08.20.13

A Record-setting 80 Conservation Youth Corps Members Attend a River Restoration Training in Escalante, UT

This week, southern Utah’s Escalante River Watershed Partnership (ERWP) kicked off a major event: a week-long training and crew season for 80 conservation youth corps members. This is the largest youth corps training program in the nation to focus on teaching corps members how to do riparian—or river corridor—restoration. And it’s happening on a National Conservation Lands flagship river.

The river is the Escalante, which flows 90 miles between the town of Escalante, UT through the Grand-Staircase Escalante National Monument and Glen Canyon Recreation Area to its confluence with the Colorado River in Lake Powell. Invasive species such as Russian olive trees and tamarisk have taken hold along the river and are outcompeting native vegetation. The invasives choke water flows and reduce wildlife habitat. At risk are the more than 200 migratory bird species and many aquatic species—some of them threatened or endangered—that depend on the river.

New Conservation Youth Corps members receive river restoration training at the Grand Staircase Escalante National Monument. (Photo courtesy of ERWP)

(Photo courtesy of ERWP)

The 80-member riparian conservation corps has been brought in to take out these invasive species and help restore the river. Ages 18 to 24, corps members have been recruited from across the country by ten regional conservation corps. They are learning procedures for cutting out invasive Russian olive tress, how to safely apply herbicide to prevent re-growth, techniques for managing the cut biomass, emergency response preparedness, backcountry skills, flash flood risks and communication methods in the field.

They will also hear presentations by BLM Monument staff, Grand-Staircase Escalante Partners staff (members of the Friends Grassroots Network) and additional ERWP partners on plant identification, Leave No Trace practices, the monument’s paleontological resources, and its archaeology program. Crews will head out to various places on the river and work until early November. Crew members are paid, can earn education awards to apply to college or student loans, and many of them will no doubt count this as an extraordinary, once-in-a lifetime outdoor experience.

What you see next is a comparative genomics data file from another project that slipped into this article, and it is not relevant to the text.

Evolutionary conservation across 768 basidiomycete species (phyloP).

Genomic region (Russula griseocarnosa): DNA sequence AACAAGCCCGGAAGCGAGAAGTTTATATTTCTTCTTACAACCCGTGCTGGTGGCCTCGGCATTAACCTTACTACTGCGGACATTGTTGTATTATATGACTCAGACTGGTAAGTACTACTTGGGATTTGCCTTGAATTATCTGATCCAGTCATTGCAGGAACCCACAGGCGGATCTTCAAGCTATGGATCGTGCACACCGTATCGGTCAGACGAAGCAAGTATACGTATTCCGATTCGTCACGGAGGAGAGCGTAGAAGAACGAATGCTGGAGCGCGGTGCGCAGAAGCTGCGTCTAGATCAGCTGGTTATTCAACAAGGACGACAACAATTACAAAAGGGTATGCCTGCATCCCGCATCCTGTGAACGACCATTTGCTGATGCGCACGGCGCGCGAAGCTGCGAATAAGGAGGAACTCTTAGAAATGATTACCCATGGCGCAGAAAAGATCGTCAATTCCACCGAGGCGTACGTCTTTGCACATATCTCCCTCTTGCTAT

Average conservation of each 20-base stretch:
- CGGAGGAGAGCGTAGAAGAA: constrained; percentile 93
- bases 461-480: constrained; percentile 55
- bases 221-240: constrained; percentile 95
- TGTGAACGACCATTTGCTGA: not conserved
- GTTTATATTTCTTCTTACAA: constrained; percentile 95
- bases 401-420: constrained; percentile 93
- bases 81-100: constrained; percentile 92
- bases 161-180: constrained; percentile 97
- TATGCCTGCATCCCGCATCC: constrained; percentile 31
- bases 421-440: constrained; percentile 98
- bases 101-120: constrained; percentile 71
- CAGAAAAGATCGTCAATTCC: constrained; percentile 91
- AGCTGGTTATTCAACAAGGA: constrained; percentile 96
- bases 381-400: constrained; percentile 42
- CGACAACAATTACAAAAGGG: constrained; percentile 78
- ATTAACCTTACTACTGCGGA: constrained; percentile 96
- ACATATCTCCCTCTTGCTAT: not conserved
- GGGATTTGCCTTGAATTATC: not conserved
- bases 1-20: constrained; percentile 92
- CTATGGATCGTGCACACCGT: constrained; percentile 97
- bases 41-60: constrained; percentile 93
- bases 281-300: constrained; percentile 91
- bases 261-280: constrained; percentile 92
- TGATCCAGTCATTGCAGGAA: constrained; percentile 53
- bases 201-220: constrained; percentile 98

The Escalante River Watershed Partnership has been working since 2009 to restore and maintain the natural and ecological conditions of the Escalante River and its watershed by involving local communities in promoting and maintaining sustainable land and water use practices (read a previous post here).  River restoration is just one component, and it will take several years to rid the corridor of invasives.

The Partnership is making progress, however, and this largest-ever riparian conservation youth corps will carry that work closer to the finish line. At the end of this week’s training, the Partnership will host a ceremony and lunch for the 80 crew members. Several Department of Interior officials, BLM staff and elected and community leaders have been invited to help mark the occasion and celebrate one of the biggest restoration efforts taking place anywhere on the National Conservation Lands. The public is also invited to attend.

Details: Saturday, August 24, 2013

Ceremony: 10:30 AM – 12:00 PM (open to the public)

Lunch: 12:00 (open to the public)

Location: Escalante Interagency Visitor Center, 755 W. Main, Escalante, UT 84726

We’ll keep this blog updated with news of their progress. For more information, please contact Ron Rogers, Communications Coordinator for the Escalante River Watershed Partnership. ron@gsenm.org